CHANGE OF MATRIMONIAL PROPERTY REGIME
South African law deems a couple as married in community of property, if the couple did not execute a antenuptial contract prior to their marriage. More couples are realizing that a marriage in community of property holds little benefits, the risk and exposure financially or in the event of insolveny of one party affect both parties to a marriage in community of property.
Does our law afford a couple to change their matrimonial property system?
Indeed, even though the procedure is not as quick and easy as the registration of an antenuptial contract, it is still possible and remains a good choice for couples married in community of property.
A Postnuptial Contract can be registered in terms of Section 21(1) of the Matrimonial Property Act, this application is brought by one of the parties, with the assistance of the other spouse. The application has to be brought before court, who will give an order for the registration of a postnuptial contract. After the order is granted, the parties will sign a postnuptial contract which will be registered in the Deeds Office. The postnuptial contract can then be concluded as out of community of property, with or without the accrual.
Why must the application be brought before court?
- A couple married in community of property has a communal estate, meaning that all the assets and liabilities form part of the communal estate;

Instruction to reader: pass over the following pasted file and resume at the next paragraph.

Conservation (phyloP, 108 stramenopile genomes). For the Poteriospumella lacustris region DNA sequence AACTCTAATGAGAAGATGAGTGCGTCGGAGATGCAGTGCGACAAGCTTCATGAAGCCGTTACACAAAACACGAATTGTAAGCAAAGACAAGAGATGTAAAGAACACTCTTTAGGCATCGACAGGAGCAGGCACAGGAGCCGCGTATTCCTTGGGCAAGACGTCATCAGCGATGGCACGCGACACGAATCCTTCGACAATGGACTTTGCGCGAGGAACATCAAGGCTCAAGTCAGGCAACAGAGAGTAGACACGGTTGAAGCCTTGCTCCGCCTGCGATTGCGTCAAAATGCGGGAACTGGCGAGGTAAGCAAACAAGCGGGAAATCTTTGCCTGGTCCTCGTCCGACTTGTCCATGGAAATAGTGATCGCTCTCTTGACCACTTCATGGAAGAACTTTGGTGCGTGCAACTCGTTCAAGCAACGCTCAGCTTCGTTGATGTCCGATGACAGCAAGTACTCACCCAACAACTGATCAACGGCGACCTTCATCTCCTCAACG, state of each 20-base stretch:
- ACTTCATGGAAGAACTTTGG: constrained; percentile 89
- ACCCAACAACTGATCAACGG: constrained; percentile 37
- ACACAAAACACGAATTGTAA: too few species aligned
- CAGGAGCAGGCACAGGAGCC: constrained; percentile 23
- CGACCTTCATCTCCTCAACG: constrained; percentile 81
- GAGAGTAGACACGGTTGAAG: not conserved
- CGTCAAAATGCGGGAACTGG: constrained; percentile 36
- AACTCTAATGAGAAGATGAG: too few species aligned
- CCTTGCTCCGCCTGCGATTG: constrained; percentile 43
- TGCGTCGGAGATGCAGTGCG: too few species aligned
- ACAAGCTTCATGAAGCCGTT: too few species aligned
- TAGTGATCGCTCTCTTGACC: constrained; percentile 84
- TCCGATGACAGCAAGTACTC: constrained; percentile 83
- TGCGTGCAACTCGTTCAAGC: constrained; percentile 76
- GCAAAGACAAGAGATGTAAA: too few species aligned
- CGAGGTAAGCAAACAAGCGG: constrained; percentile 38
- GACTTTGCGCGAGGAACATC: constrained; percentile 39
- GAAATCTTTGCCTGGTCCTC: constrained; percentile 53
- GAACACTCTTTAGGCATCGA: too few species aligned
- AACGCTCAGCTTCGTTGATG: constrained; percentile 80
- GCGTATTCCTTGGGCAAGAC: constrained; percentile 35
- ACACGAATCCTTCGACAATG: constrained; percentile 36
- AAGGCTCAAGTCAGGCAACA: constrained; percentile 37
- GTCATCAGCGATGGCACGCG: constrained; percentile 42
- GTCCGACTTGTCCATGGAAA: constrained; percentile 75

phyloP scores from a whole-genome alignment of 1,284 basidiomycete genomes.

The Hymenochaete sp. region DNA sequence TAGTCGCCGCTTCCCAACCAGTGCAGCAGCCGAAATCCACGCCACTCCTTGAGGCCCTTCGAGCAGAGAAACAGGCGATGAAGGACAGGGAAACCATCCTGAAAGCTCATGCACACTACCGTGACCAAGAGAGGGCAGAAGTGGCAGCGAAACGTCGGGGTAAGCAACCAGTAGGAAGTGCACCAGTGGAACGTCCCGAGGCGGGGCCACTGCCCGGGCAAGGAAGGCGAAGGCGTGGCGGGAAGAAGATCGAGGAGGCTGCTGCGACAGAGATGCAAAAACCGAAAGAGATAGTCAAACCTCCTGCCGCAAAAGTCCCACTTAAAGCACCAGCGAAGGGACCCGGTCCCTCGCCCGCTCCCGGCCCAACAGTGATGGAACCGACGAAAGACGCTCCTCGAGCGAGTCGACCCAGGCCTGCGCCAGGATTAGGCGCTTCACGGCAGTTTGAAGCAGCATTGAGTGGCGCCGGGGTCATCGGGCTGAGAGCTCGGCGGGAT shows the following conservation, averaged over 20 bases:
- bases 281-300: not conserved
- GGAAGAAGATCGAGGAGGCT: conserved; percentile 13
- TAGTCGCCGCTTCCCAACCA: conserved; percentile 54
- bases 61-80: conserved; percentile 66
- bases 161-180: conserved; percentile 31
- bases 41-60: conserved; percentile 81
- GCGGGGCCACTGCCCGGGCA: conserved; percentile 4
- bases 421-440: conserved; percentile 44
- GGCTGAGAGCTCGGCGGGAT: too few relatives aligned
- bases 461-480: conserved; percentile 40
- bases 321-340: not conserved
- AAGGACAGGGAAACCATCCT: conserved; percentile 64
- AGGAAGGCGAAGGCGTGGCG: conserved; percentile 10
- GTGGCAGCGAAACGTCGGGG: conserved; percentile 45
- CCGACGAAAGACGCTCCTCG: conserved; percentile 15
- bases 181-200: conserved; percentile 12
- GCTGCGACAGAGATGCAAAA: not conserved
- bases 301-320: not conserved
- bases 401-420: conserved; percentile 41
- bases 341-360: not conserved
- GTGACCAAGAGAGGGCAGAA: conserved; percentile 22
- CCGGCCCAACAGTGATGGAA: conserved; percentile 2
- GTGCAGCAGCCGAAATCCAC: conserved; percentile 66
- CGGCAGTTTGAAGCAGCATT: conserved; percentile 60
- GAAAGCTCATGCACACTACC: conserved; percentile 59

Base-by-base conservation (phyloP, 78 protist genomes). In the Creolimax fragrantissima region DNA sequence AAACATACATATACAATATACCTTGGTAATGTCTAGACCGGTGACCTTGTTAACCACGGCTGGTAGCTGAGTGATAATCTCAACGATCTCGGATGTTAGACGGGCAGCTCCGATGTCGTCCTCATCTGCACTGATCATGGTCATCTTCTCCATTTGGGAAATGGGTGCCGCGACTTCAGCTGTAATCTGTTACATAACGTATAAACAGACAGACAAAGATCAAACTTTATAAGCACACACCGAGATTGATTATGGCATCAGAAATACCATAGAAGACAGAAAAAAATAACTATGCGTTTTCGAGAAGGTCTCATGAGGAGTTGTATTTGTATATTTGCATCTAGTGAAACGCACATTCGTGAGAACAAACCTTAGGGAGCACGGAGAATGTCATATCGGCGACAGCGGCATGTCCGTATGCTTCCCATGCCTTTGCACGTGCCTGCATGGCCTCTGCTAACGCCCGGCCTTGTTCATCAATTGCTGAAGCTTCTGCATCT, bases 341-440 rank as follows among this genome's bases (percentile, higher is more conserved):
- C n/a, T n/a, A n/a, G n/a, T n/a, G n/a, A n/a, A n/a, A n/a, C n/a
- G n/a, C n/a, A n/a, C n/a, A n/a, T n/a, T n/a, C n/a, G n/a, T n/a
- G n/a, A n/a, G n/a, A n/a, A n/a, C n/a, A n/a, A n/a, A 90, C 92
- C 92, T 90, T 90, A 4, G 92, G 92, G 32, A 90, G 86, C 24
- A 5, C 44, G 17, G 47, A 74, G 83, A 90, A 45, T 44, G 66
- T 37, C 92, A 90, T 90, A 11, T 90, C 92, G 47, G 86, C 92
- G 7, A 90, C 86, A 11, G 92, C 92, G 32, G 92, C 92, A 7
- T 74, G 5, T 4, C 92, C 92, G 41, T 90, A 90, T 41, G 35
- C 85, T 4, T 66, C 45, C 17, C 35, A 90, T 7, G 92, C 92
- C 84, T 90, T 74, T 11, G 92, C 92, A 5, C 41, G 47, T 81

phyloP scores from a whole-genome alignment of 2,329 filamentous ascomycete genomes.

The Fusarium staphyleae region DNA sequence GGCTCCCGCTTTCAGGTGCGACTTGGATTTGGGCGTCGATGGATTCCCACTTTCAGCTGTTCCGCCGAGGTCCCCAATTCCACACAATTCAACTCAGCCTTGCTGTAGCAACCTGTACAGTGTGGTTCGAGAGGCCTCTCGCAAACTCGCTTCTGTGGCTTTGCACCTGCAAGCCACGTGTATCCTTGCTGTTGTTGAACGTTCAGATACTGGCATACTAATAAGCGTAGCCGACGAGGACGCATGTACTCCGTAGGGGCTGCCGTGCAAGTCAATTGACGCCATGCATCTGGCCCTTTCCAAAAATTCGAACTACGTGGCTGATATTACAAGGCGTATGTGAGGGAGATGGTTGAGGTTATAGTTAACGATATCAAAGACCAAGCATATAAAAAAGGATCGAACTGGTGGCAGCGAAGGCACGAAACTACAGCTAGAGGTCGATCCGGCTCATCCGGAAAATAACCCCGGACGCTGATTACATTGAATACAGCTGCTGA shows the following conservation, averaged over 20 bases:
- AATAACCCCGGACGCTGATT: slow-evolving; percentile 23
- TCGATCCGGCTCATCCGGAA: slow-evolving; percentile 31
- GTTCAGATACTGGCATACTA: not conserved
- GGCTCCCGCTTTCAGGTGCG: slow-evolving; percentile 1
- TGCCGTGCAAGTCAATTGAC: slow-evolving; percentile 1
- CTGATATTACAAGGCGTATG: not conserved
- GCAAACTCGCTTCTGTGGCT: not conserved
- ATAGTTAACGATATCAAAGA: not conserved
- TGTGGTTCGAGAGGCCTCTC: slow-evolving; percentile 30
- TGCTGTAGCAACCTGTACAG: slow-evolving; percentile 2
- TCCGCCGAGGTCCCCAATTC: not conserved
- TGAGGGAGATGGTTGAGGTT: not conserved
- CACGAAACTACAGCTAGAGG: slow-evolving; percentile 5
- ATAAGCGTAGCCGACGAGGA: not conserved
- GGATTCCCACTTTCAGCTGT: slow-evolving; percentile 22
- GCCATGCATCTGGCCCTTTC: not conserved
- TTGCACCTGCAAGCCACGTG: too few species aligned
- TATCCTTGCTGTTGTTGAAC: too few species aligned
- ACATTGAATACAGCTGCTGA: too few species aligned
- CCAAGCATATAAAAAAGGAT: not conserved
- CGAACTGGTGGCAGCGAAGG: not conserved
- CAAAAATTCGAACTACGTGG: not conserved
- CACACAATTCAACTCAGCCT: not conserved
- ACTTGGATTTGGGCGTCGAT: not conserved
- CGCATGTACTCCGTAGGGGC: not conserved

- When the couple decide to change their matrimonial property regime, the creditors might be prejudiced by the change in the matrimonial property regime;
- It is also important to note that both spouses must consent to the change, neither of the spouses must be insolvent or have sequestration proceedings, or judgments against them, as the creditors (who are notified of the change in marital regime) might oppose the application in court.
Costs involved in the application process and registration of a postnuptial contract:
The only difference between the registration of a antenuptial contract and a postnuptial contract lies in the application to court, which can be costly.
Our costs are as follows:
|Taking instructions, first consultation, drafting of the Founding Affidavit, Supporting Affidavit, Notice of Motion, drafting letters to creditors, Drafting of Advertisements and placement thereof, instructions to advocate in the form of a brief , including delivery of brief to advocate.||R6,500.00|
|Attendance to Court to obtain a case number and court date and subsequent lodgment of Documents at the Deeds Office for obtaining the deeds office report, cost involved||R550.00|
|Delivery of Court documents at the Deeds Office for obtaining the report, lodgment of court documents, collection thereof and deeds offices fee in obtaining the report||R1,200.00|
|Provision for S.21(1) Advertisements: Local Newspaper, as well as advertisement in the Government Gazette||R3,000.00|
|Sending copy of the advertisement in the Local Newspaper, as well a Government Gazette to each and every creditor by registered mail||R1,500.00|
|Advocate’s Fee for application at Court||R950.00|
|Drafting of Antenuptial Contract, attending to execution thereof before Notary Public, and attending to registration thereof in the Deeds Registry||R2,050.00|
|Deeds Office fee||R280.00|
|General Postage and Petties||R520.00|
Please note that the costs may escalate in the event that the application is opposed.
Should the parties be the registered owners of immovable property, the title deeds have to be endorsed in terms of section 45bis. These costs can only be determined in accordance with the value of the property, which costs are not included in the above fee table.
Kindly contact us to obtain more information about the above application and to set up a consultation.